-3
$\begingroup$

Good evening. I know there are several posts on the subject but unfortunately I can not fully understand this concept and I hope you can help me.

To price the option the fundamental assumption needed is that arbitrage opportunities do not exist. The absence of arbitrage implies that the option price is equal in the risk-neutral world and in the real world. Why? For example if we consider the simple binomial model: enter image description here In this case we can build a risk-free portfolio to use as a discount rate the risk-free rate. But I do not understand why the value I get is the same in the real world? In this case we get:

$$f=\frac{f_u(1-de^{-rT})+f_d(ue^{-rT}-1)}{u-d}$$ That we can rewrite in a risk-neutral world: $$f=e^{-rT}[pf_u+(1-p)f_d] \qquad p=\frac{e^{rT}-d}{u-d}$$ In the real world, instead, we would have a different yield rate $\mu$ $$f^*=e^{-\mu T}[p^*f_u+(1-p^*)f_d] \qquad p^*=\frac{e^{\mu T}-d}{u-d}$$ In a risk-neutral world the expected value of the action is: $$E(S_T)=p S_0 u+(1-p)S_0 d$$ In the real world the expected value of the action is: $$E^*(S_T)=p^* S_0 u+(1-p^*)S_0 d$$ These two values are different!

$\endgroup$

closed as off-topic by noob2, Quantuple, amdopt, Alex C, LocalVolatility May 25 '17 at 9:00

This question appears to be off-topic. The users who voted to close gave this specific reason:

  • "Basic financial questions are off-topic as they are assumed to be common knowledge for those studying or working in the field of quantitative finance." – noob2, Quantuple, amdopt, Alex C, LocalVolatility
If this question can be reworded to fit the rules in the help center, please edit the question.

2
$\begingroup$

Of course $E_t[S_T]\neq E^*_t[S_T]$, but you forgot that you have to discount at different rates. In particular you can verify that $S_t =e^{-r(T-t)}E^*_t[S_T]=e^{-\mu(T-t)}E_t[S_T]$

EDIT: just to give you a little bit of intuition. When you move from physical to risk neutral probability you are simply saying that you can always rewrite the ratio $\frac{P(\omega)}{R(\omega)}$ in terms of risk neutral probabilities $\frac{Q(\omega)}{R_f}$ if $Q(\omega)\equiv\frac{P(\omega)R_f}{R(\omega)}$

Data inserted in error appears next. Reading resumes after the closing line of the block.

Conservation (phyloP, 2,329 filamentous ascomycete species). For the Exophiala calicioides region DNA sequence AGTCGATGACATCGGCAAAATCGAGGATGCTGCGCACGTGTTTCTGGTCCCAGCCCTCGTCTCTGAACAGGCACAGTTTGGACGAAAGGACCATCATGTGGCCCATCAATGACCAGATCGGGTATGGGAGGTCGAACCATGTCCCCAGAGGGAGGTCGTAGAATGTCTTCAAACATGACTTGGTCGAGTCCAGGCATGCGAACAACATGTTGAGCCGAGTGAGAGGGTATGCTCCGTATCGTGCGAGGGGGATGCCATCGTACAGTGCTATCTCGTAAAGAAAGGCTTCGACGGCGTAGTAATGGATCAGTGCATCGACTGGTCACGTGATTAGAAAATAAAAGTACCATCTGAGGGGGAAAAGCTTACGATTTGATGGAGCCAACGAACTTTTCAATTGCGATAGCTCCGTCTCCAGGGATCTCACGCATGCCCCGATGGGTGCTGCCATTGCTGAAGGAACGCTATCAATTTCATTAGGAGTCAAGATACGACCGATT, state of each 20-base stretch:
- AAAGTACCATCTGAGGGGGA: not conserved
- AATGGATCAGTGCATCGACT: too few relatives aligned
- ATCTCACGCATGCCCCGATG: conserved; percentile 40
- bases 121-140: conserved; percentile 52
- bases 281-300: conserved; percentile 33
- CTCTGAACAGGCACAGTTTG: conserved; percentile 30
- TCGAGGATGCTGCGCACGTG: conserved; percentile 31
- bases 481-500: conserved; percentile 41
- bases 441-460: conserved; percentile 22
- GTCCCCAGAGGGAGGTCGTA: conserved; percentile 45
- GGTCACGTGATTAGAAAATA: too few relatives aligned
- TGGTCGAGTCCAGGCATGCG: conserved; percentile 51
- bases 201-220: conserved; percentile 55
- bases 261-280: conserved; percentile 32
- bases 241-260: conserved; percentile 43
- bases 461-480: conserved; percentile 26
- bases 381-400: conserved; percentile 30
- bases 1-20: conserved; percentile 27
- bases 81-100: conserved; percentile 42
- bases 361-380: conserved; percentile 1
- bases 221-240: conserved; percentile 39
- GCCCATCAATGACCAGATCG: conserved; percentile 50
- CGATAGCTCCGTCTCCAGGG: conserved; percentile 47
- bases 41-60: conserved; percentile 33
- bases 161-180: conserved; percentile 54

$\endgroup$
  • $\begingroup$ Considering all this, because the value of f in the risk-neutral world equals $ f ^ *$ in the real world? That I can build a risk-neutral portfolio by matching the two possible portfolio values, and at a risk-free rate, get the value of the option. But in the real world I can not build a risk-free portfolio! @fnic $\endgroup$ – Mike9 May 24 '17 at 19:09
  • 2
    $\begingroup$ Maybe there are 3 worlds: the risk-neutral world, the perfect Black-Scholes-Merton world and the Imperfect World. In the perfect BSM world you CAN build a risk free portfolio, that is what B S and M proved mathematically! in the IW maybe you cannot, maybe some BSM assumptions are not exactly correct, but close enough. $\endgroup$ – noob2 May 24 '17 at 21:05
  • $\begingroup$ Under certain assumptions, the most important of which is the non-arbitrage hypothesis, the price of the option in all three worlds is the same! It's correct? I know it should be a simple concept but I can not understand the general intuition! (P.S. intuitively makes sense to say that in the perfect Black-Scholes-Merton world can I create the risk-neutral world?) $\endgroup$ – Mike9 May 24 '17 at 21:34

Not the answer you're looking for? Browse other questions tagged or ask your own question.